Athletic Propulsion Labs Shoe Banned By The NBA
Athletic Propulsion Labs craft shoes with the sole purpose of making the user jump higher. The shoe makes use of a 150-page patent which deploys a spring-loading system in the heel and forefoot to propel would-be rim grabbers and backboard slappers closer to the dream of dunking a basketball. The shoe was fabricated by twin-brothers and USC bball walk-ons Adam and Ryan Goldston, who also sport a sneaker pedigree from their father, former head designer at a little company called Reebok. The shoe dropped a few months back with a bulbous price tag of $300, and a heaping helping of conjecture.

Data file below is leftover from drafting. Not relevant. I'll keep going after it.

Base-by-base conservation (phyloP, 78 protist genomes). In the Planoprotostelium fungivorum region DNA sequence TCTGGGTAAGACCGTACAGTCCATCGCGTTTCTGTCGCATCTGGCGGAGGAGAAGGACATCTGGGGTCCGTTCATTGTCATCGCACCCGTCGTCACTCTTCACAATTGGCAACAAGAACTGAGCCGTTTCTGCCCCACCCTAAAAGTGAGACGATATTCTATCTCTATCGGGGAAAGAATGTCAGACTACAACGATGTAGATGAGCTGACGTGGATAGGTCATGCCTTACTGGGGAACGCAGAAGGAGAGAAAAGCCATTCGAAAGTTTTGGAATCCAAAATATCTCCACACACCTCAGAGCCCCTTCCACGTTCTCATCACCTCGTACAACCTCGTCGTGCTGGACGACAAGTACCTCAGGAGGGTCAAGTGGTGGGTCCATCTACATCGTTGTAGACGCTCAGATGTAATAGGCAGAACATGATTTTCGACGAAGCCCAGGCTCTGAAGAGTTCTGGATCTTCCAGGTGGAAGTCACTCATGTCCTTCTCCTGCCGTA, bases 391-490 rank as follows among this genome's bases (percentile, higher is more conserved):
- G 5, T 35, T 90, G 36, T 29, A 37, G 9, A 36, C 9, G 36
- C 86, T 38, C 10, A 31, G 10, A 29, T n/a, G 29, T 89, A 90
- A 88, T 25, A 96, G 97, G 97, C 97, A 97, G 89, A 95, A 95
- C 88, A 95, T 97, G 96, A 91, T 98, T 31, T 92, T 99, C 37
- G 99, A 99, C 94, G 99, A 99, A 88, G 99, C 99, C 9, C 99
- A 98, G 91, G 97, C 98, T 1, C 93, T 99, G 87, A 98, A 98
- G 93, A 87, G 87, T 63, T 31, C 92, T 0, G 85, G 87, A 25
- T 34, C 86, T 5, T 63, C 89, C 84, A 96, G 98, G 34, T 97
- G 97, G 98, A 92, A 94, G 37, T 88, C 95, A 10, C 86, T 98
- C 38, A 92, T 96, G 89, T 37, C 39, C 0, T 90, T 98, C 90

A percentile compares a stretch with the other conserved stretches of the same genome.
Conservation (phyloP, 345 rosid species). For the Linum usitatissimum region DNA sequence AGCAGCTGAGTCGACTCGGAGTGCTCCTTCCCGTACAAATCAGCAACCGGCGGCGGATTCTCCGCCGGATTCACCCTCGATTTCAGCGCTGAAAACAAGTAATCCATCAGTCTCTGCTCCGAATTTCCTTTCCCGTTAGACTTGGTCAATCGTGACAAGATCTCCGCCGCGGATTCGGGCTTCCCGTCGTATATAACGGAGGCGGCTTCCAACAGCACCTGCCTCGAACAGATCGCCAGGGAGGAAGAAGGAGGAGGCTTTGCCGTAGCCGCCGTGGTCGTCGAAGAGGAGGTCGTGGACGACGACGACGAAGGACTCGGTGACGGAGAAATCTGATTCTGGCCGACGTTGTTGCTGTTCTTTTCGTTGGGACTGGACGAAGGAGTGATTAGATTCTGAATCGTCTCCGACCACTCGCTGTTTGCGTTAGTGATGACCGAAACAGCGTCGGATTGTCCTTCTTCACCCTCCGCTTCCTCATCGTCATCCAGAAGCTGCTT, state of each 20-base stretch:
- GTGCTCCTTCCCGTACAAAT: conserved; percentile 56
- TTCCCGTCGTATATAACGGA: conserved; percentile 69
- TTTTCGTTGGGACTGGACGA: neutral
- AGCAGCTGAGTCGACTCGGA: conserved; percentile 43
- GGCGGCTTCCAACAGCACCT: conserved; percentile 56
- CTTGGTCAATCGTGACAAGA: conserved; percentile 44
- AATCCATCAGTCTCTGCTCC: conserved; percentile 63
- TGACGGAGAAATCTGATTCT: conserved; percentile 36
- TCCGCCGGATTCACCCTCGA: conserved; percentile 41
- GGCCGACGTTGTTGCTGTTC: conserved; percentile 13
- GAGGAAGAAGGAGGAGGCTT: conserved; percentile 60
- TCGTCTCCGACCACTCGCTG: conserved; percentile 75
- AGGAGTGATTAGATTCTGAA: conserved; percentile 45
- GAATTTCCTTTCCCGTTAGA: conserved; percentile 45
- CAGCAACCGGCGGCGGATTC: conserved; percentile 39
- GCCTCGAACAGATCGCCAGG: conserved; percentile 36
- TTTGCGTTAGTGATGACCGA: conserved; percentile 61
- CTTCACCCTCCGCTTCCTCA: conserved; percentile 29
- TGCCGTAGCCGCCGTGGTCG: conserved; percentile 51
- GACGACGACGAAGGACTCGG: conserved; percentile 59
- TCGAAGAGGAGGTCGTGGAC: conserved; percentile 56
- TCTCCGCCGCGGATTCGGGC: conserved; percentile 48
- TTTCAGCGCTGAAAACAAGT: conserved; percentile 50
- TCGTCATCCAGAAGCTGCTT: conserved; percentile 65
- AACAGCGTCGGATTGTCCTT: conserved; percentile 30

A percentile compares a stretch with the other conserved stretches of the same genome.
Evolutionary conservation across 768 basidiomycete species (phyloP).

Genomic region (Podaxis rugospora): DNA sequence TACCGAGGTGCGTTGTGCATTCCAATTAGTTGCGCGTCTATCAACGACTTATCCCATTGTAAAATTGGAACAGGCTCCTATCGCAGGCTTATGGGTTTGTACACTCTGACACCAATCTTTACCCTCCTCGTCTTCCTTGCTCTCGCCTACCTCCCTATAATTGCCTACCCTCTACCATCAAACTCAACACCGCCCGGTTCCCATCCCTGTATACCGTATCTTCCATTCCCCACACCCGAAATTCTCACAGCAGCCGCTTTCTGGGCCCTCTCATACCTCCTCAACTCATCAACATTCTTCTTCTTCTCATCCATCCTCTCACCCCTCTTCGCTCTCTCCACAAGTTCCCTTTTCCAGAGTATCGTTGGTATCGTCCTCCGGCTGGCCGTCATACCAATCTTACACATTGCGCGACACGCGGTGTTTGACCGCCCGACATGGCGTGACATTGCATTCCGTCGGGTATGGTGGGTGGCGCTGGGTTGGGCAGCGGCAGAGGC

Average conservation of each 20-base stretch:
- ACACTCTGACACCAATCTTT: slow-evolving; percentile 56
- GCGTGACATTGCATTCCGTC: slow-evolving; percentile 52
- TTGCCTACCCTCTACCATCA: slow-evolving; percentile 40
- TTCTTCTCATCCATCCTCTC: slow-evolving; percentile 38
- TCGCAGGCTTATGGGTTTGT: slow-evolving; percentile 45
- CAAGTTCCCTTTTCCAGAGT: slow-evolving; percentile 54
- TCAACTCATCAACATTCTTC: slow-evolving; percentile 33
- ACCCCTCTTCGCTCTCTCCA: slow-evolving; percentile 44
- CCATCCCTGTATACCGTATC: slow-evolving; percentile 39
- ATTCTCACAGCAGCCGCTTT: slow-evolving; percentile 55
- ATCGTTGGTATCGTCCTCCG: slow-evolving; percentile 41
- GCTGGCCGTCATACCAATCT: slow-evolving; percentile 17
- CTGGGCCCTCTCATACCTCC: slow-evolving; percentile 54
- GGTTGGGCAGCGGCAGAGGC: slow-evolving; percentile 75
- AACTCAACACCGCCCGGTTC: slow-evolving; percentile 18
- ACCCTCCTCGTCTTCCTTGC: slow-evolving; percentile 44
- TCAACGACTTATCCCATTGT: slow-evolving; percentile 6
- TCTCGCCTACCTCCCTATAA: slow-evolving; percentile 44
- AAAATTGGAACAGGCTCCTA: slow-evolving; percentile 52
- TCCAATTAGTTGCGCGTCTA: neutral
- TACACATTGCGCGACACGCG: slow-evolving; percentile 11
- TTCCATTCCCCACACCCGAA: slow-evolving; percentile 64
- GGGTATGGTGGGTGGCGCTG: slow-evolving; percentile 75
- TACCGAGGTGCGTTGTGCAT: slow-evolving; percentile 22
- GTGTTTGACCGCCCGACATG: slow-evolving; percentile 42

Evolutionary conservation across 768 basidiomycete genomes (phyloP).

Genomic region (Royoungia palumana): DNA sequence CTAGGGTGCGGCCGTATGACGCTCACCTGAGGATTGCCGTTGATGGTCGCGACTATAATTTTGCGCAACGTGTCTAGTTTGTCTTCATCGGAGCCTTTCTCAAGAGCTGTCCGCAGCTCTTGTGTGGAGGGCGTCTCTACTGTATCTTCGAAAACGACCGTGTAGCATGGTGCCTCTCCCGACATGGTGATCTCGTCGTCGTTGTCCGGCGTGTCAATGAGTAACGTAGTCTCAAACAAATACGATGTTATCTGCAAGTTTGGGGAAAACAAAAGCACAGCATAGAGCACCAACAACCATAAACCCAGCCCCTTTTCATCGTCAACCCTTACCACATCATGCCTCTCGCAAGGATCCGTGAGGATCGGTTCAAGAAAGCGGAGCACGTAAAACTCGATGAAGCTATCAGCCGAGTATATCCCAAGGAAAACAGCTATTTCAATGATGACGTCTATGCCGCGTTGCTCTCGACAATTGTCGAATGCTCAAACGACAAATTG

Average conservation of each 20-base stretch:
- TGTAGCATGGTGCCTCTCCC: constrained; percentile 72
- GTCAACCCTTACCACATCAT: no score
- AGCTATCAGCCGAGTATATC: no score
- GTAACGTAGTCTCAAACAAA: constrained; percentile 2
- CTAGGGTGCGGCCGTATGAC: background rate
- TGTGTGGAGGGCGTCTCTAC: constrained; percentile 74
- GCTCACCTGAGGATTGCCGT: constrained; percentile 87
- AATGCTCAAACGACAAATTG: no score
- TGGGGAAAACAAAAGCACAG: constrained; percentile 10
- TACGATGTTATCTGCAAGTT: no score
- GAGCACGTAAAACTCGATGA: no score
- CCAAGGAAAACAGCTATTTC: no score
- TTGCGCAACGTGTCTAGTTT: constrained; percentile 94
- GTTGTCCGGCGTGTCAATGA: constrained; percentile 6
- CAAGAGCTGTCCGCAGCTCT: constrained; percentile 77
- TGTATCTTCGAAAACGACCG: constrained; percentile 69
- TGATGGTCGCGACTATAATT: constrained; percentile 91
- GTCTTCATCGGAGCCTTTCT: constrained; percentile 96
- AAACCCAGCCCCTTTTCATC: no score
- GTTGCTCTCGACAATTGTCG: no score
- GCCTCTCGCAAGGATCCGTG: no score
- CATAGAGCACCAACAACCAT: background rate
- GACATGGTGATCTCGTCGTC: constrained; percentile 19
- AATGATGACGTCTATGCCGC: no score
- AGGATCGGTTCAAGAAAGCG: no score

Today, the best marketing ploy the twins could have hoped for was enacted free-of-charge by the National Basketball Association. The NBA banned the kicks due to the bylaw stipulating “players may not wear any shoe during a game that creates an undue competitive advantage.” Just like the original Air Jordan 1 before it, the Athletic Propulsion Labs sneaker has been banned by the league, and the nationwide chatter has come rolling in. What was initially perceived as a gimmick has been given credibility and press, and the brothers are grateful, expressing their gratitude on Twitter and likening their product to the previously mentioned Air Jordan 1. We all know how that success story turned out. At this point, you’re probably at least marginally interested, so check them out here.